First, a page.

• Why some students find that Ph.D. thesis writing is very difficult
      • First major document
      • Writing is time-consuming--part of the .9999 perspiration (Satya)
        • Think how many good sentences you can write in an hour.
        • Fighting with fonts, figures, references, etc.?
          • Please don't be too picky.
      • When results are not totally solid, writing can be really difficult even for an experienced writer (now you know another reason why proposal writing is not easy)
        • Can't say too much and don't want to say any less
        • Writing about flaky results can be a real challenge.
          • In this case you should improve your results first.
      • Writing has to do with presentation rather than finding new results. So writing may not be as exciting..
    • However, thesis writing is useful in the sense that it helps reveal possible problem areas and provides new insights.
      • Help get a large picture on what you really have.
      • Help organize the concepts
      • Completeness is forced.
        • You must take care of things that you have been ignoring.
          • For example, you need to do comparison with other results
      • Correctness of the results is checked.
        • You had better have the proof now for any plausible "theorem" that you have been believing.
      • New insights on how things really work
        • New ways of looking at your results
    • Recommendations
      • Get some practice--write some papers before thesis
        • Write some joint papers with people who have substantial writing experience
      • Need to know the theme of the thesis very well
        • Outline first
        • Write the conclusion first (try it at least)
        • Start writing chapters which are more settled.
        • Write the introduction last
        • Iterative process
      • Make the writing as precise as possible, so that you know exactly what you are talking about. This will save lots of rewriting.
        • Precise writing usually also yields good English.
  • Getting final comments from the committee
    • Not too early or too late
      • Getting some committee members to read can be a challenge.
        • They are busy people. You want to give them an "optimal" version to make comments.
    • How much to ask for comments varies a lot
    • Should not have any surprises now.
      • You had better know what you have been doing by now.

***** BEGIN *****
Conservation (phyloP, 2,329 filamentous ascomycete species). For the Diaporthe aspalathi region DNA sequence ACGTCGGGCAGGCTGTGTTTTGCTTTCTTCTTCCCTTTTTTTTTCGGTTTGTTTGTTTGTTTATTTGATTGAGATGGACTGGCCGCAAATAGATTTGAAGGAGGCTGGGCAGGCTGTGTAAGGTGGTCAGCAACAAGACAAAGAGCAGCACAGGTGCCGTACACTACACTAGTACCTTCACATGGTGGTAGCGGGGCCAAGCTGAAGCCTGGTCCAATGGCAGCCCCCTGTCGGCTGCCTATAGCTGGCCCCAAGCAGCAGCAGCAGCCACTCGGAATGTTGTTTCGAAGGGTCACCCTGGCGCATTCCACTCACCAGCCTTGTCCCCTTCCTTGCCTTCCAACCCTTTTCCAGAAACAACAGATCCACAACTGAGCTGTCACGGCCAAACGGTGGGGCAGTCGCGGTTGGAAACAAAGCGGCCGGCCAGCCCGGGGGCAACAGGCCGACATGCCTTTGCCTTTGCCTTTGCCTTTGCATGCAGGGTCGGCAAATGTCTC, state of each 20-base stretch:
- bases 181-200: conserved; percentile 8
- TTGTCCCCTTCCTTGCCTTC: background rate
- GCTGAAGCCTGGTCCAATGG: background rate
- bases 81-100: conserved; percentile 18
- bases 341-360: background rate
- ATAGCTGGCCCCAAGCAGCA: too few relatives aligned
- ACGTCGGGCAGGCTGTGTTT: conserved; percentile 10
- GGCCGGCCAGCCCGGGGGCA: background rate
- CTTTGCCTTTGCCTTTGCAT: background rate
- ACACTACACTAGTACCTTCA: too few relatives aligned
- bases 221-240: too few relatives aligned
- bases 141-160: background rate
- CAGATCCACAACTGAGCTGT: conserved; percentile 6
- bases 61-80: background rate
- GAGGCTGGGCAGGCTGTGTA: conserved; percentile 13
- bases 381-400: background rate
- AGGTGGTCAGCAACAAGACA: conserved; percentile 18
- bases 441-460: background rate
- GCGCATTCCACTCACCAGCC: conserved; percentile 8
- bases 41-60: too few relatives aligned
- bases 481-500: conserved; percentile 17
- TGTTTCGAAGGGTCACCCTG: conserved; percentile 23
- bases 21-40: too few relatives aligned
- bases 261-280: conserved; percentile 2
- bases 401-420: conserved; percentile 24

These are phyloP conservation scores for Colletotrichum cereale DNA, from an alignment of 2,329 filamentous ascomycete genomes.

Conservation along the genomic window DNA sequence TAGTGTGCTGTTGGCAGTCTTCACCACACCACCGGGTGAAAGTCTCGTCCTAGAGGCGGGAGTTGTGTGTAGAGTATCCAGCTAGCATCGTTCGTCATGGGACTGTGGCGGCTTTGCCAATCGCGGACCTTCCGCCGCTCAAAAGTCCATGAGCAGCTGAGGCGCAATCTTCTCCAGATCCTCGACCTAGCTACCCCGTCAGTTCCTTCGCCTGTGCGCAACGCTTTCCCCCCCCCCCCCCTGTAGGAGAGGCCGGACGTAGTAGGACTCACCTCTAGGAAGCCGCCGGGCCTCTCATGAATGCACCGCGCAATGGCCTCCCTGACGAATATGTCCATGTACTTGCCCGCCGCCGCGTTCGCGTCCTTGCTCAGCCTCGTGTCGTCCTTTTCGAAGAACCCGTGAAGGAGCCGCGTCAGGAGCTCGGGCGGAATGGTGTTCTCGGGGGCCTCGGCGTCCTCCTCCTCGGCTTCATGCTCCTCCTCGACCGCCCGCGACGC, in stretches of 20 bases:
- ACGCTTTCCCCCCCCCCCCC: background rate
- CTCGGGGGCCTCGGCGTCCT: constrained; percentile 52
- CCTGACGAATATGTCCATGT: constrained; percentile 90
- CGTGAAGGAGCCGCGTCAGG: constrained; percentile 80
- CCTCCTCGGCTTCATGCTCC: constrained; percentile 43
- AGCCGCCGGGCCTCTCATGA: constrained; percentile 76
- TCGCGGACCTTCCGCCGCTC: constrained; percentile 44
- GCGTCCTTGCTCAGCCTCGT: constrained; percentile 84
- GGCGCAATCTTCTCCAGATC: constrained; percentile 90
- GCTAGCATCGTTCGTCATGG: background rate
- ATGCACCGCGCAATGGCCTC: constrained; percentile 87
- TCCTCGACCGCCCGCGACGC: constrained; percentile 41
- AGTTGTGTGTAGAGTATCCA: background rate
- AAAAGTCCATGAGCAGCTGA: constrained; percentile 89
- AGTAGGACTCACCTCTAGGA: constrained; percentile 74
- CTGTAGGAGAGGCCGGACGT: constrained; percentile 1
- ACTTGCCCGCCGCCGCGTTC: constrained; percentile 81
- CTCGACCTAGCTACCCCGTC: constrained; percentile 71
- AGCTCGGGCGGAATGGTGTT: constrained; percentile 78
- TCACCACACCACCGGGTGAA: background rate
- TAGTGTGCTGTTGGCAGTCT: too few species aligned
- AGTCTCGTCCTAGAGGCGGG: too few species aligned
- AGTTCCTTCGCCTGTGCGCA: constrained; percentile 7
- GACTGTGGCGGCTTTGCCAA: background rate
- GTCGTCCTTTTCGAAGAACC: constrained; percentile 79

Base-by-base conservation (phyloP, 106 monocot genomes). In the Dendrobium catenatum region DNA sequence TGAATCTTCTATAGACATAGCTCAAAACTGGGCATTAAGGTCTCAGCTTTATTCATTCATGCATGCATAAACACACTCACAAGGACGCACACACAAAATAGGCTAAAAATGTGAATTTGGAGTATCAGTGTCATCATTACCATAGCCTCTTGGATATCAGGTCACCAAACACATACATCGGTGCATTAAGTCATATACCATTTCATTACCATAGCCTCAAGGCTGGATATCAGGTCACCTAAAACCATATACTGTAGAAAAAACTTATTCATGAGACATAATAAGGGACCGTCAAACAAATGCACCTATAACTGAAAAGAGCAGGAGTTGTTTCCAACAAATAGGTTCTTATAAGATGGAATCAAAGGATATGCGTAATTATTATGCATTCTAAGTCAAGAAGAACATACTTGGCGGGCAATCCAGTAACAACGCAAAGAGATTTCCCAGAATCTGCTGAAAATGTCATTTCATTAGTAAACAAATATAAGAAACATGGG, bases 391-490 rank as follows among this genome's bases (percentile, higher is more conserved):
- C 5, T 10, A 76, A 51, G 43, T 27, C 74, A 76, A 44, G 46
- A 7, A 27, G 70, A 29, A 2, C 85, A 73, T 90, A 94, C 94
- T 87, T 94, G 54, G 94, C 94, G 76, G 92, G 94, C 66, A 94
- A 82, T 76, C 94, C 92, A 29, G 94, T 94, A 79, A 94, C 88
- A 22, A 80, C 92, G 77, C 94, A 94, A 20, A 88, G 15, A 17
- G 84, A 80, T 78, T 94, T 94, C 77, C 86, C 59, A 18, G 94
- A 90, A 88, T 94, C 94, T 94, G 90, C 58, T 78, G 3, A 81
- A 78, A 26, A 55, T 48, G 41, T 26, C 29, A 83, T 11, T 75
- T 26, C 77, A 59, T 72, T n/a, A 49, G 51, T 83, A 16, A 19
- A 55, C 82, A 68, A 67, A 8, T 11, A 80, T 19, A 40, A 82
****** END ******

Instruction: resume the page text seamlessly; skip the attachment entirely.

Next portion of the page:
• However, if there is any problem, it had better show up now.
  • Defense
    • Mostly a formality and a happy occasion (should be like that)
      • You know that your results are good and you will present them well.
        • You should know the answer to the question - "What are the three main ideas in your thesis?". You should be able to rattle them off and relate them to previous work.
      • Getting a date set can be more difficult than you think.
        • Committee members do not necessarily stay at CMU as long as you do!
        • Weekend defense is not really desirable.
          • May be difficult to get audience.
    • However defense is still very important:
      • Opportunity for final improvements for the thesis
      • Formal presentation to the community
        • Many people form their opinion of your n-years' work from this presentation
      • Presentation material can be used for future presentations
        • Used in recruiting presentations if you have not settled on a job yet
      • Psychologically important
        • Once in a life time occasion--you will remember it always.
      • Don't want to blow it.
        • Absolutely no surprises
  • After defense
    • Usually there is still some minor work to be done for the thesis (too bad)
      • Defense was moved early for various reasons
      • New comments from defense
      • Did not have time or did not want to polish the thesis before defense
    • Publication
      • Articles, books (or give the thesis to your parents)
      • Very important to publish the results in journals
        • This is the only reliable way to archive your results. (You don't want to lose them after all these efforts, do you?)
        • Publication is important for academic career.
        • May break the thesis up in several articles. When appropriate, some articles may have joint authors such as your advisor.
        • Do it right away before you get on to the next thing.
      • Books can be good too.
    • Follow-on work
      • Keep mining the thesis--why not?
    • Finally you are free!

 

6. "Methods" to get into the depth of a topic (or how to come up with good ideas)

  • No magic, but we will still try ....
  • How to develop initial ideas
    • Study other work and do comparison
      • What are similar issues and solutions?
    • Look at examples
      • Generalization and abstraction
    • Make hypothesis and validate it formally or informally-- keep trying
      • You will discover issues at least.
    • Do modeling and abstracting
      • Get the essence
    • Just do something--be active
      • Implementation--details reveal issues
        • Join a project to do some real work!
        • Handle a smaller case
        • Implement a throw-away simulator, language, design, etc.
      • Start proving "theorems", even if they are known to be difficult.
        • Quick way to understand issues
    • Work with good, experienced researchers (don't forget to use your advisor!)